If you’re thinking about turning that manuscript into a Kindle file and starting on your own path to indie authorship, you’re likely to find it a pretty easy process–but maybe with one exception. Your Kindle file is going to need an active Table of Contents so users can go to the different chapters in your book with ease simply by clicking on an entry in your Table of Contents. Having a poorly structured Table of Contents may affect your book’s availability, and it can also lessen your reader’s enjoyment of the book. Poor formatting or other marks of unprofessionalism are among the biggest complaints about indie e-books.
Setting up your Table of Contents (TOC) shouldn’t be an issue, but if you’ve never done it before and look to the Help page on Amazon for guidance, you’re probably in for a frustrating time. The instructions are vague and assume a lot of prior knowledge. Amazon and other companies offer conversion services, but getting your files ready is something most people should be able to do on their own. Creating the active TOC is really not that difficult, but there are a few steps involved that I’ll lay out for you below.
I’m using Word for Mac for these screenshots. Using Word for a PC is basically the same process; it just looks like a little different. If you’re not using Word…well, use Word, okay?
First of all, don’t bother with Word’s Table of Contents generator. It involves following several more steps using Styles. If you’re going to format for Smashwords, that’s something you’re going to need to do, but let’s leave that for another time. Instead of letting Word generate a TOC for you, just insert a page break where you want the TOC to go and type “Table of Contents” at the top of the page. Follow that by typing out the names of your chapters. Let’s say you have nine chapters, numbered only with no chapter names. Your TOC will start off looking like this:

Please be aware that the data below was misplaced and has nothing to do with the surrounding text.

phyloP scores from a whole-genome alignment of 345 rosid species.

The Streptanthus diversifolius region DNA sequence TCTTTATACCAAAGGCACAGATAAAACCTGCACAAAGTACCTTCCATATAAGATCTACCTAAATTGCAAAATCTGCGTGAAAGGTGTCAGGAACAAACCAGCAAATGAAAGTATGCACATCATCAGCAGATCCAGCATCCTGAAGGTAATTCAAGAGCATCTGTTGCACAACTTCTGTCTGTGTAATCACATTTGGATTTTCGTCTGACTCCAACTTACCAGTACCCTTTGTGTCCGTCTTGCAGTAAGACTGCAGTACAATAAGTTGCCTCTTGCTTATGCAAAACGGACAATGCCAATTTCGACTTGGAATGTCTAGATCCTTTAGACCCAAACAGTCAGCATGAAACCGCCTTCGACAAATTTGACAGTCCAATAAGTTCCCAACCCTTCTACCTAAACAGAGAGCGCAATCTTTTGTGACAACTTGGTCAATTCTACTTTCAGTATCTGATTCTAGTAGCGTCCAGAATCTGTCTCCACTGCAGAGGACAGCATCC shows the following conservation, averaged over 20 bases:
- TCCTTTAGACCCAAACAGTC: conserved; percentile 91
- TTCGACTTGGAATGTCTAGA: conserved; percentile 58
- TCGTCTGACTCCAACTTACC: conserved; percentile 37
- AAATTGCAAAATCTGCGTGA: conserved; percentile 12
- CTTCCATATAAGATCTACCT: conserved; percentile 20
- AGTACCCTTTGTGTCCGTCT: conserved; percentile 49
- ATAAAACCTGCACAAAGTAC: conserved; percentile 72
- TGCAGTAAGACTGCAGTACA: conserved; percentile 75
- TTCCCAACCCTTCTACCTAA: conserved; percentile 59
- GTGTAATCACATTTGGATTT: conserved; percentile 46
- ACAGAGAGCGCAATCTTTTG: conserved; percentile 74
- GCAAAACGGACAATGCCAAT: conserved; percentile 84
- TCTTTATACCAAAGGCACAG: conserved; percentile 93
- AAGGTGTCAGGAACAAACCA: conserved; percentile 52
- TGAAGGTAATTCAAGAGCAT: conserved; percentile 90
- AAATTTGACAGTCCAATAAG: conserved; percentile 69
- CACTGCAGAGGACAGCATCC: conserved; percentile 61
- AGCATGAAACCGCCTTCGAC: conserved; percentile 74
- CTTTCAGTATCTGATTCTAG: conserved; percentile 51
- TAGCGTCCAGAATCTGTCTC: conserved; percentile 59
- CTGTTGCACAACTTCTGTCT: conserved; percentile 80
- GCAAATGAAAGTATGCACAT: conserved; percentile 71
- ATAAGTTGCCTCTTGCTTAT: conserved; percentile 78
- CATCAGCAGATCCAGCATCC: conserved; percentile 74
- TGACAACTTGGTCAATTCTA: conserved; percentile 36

If you have chapter names instead of numbers, type them out the same way. However you’re identifying chapters, just type up a list.
Next, go to the actual first page of the first chapter and highlight the chapter title
To create the active TOC, you’ll need to bookmark the destination that you want the TOC entry to take the reader to. So, with the chapter name highlighted, go into your Insert menu and select “Bookmark”:
You’ll now be taken to a new screen that will ask you to name the bookmark. Technically, you can name it anything you want, but for ease of use I’d recommend naming it the same as your chapter title. Remember that you can’t use spaces in bookmark names, though, so if you want a space, use the underscore as I’ve done here:
Once you’ve given the bookmark a name, click “Add” and you’re ready for the next step. Go back to the Table of Contents you typed up earlier and highlight Chapter One, or whatever other name you’ve given to the chapter you just bookmarked. With that entry highlighted, go back to the “Insert” menu and select “Hyperlink.”
Select the option for “Document” in the center of the screen. You’re doing this because you’re linking things within the document itself as opposed to linking to something outside the document, on the web, or elsewhere. You’re going to “Anchor” the hyperlink to something in the document, so click on “Locate” to get this screen:
You’ll need to click on the “Bookmarks” arrow to get a list of bookmarks in this document, and there should be one for the first chapter that you created earlier. Select and click “Okay.” The bookmark you selected should now appear in the “Anchor” window:
Again, hit “Okay” and you’re done. Now the “Chapter One” entry in the TOC appears as a hyperlink. If you click it, you should be sent to the bookmarked location, which should be the beginning of the chapter.
You don’t have to follow this next step, but I think it’s a nice touch. Here, you’ll create a bookmark for the Table of Contents itself and hyperlink it to the beginnings of each chapter. This way, readers can click on a chapter title in the middle of your book and be taken directly back to the TOC to be able to go to a different chapter easily. Start on the TOC page itself and highlight the words “Table of Contents.” Then repeat the earlier step to bookmark the TOC. In the field where you name the bookmark, just enter “TOC.”
Click “Okay” and then “Okay” again on the Insert Hyperlink page, and your chapter heading is now a hyperlink that takes readers back to the TOC page.
It’s a bit tedious if you have a lot of chapters, but once you get going it won’t take long. When you’re finished all the entries in your TOC now appear as hyperlinks and you should be able to click on all of them to be taken to the different parts of your book. You can then click on chapter names and be taken back to the TOC.
I hope you’ve found this helpful.